How do they work? Well, the air is blown through an accordion; that’s how it produces sound, just like a mouth harmonica. The air comes from a bellow within the instrument; the player has to keep the bellow in motion continually; next, he pushes on one of the buttons on the button board, which allows air to flow through one or more reeds, which in turn, causes them to vibrate and produce sound.
The reeds are all different in that each one produces its own unique sound.
The accordion is a single tone instrument, just like the organ. Consequently, it takes a skilled player to produce music of advanced quality.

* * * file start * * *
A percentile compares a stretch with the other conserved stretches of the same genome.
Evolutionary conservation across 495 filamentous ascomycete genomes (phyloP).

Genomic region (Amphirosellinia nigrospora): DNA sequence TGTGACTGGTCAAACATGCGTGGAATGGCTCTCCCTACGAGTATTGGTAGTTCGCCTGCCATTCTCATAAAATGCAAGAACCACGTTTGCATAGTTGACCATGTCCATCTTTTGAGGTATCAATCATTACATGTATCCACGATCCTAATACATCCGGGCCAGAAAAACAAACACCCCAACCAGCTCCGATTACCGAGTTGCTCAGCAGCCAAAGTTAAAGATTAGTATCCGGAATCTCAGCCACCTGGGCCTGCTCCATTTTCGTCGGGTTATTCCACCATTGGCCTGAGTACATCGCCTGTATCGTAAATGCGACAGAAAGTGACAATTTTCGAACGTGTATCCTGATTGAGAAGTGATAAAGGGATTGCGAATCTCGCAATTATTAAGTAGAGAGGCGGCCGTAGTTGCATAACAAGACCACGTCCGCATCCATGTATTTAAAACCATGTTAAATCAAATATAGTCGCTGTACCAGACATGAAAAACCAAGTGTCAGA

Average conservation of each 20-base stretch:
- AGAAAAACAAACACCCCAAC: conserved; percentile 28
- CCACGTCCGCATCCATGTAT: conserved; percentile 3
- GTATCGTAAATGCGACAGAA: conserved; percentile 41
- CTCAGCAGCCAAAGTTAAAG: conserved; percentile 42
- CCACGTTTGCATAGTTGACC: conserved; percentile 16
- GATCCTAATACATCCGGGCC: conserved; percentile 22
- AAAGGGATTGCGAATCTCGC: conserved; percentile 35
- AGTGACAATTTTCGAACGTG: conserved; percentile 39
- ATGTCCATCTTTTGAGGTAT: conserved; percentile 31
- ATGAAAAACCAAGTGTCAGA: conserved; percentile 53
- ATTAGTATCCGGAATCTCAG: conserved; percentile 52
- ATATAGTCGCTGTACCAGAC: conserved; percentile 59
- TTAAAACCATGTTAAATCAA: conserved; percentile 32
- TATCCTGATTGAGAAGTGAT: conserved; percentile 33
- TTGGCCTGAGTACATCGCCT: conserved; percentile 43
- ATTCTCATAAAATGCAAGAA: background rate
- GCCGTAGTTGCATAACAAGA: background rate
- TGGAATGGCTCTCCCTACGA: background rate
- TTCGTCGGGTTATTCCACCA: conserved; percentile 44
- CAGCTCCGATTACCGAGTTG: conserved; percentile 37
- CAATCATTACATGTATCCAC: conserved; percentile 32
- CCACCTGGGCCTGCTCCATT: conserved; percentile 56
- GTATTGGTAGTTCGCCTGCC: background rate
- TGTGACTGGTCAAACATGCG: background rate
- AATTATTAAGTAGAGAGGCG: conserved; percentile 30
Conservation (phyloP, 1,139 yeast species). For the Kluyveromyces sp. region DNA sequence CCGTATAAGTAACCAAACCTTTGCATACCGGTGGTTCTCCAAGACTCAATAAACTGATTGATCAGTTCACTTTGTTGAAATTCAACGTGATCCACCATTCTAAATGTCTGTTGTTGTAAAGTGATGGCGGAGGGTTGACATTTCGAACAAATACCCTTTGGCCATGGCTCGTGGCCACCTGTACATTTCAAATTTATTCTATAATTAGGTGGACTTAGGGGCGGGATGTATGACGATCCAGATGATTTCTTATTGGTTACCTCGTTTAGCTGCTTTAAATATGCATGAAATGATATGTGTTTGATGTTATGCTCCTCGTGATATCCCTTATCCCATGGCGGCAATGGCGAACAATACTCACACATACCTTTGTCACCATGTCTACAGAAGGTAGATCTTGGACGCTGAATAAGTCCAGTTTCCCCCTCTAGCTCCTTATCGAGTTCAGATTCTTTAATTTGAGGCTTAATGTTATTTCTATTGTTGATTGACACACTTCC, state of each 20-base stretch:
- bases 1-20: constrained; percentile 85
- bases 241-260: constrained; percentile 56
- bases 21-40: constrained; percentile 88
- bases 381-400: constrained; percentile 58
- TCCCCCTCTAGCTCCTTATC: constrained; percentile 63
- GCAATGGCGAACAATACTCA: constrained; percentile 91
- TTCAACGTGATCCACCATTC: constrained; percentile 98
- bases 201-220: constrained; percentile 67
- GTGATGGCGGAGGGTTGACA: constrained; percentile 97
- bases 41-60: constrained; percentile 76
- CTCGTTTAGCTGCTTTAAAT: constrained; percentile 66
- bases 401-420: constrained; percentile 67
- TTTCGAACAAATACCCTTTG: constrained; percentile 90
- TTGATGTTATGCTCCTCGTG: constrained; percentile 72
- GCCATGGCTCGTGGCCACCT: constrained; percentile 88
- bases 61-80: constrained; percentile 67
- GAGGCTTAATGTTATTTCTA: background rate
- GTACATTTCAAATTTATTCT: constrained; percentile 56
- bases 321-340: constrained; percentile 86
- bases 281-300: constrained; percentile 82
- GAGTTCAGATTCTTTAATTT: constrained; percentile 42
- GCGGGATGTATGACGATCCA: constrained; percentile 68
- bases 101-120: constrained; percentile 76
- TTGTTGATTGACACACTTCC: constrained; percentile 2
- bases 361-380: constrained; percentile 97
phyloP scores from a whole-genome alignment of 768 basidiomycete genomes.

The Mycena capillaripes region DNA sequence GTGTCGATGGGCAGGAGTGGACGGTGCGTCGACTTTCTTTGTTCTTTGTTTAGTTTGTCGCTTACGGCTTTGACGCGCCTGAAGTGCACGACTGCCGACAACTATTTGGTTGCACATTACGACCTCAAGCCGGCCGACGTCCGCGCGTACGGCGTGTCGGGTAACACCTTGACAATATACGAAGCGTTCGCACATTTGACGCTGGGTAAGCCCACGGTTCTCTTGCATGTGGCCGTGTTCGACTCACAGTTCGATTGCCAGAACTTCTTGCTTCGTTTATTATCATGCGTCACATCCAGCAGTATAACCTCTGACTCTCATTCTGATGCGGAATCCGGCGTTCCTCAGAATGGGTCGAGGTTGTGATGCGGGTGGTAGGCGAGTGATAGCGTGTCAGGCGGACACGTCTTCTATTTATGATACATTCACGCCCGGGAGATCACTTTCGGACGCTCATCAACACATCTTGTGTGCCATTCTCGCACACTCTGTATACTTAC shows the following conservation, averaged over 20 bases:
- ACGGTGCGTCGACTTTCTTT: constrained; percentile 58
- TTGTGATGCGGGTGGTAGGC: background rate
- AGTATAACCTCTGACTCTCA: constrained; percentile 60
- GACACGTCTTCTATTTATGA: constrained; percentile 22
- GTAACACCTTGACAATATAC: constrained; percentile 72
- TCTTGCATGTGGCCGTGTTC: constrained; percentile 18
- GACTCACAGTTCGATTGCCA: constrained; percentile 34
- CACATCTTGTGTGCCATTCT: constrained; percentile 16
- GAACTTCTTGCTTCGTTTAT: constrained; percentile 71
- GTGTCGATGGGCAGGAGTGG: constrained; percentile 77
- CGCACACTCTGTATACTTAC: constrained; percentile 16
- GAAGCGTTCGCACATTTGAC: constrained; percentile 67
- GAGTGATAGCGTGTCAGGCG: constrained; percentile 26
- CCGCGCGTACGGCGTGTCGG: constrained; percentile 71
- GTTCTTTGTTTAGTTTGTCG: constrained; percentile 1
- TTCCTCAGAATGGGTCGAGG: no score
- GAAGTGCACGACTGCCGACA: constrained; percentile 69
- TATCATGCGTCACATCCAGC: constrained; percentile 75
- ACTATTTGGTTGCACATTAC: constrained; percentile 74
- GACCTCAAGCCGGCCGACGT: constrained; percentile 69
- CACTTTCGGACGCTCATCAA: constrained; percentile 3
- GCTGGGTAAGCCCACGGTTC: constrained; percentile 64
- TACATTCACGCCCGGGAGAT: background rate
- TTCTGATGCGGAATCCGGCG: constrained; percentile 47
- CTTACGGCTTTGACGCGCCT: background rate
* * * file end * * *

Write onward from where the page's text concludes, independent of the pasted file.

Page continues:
There are roughly two sorts of accordions, the piano variety and the button one. The piano accordion has a piano board on the right side, and button one has three to five rows of buttons.
During the mid-fifties, the accordion gains in popularity, music from the Jordaan district is the main reason. Many of the residents there have South European roots; kids all have accordions under their beds, they all want to become accordion players.
The best and most famous accordion players are/were Johan Holshuysen (John Woodhouse), Tonny Eyk, Johnny Meyer, René Trok, André Vrolijk, Peter Batenburg, Hans Kap, Trio Heesbeen, Dick Huis, Harry Lakenman and of course Eddie Hooreman of the Rembrandt Duo.
If you’re looking for links about accordions, let me refer you to Jeroen Nijhof; no one has more links on the subject than he does; if you’re looking for information, you’ll find it HERE.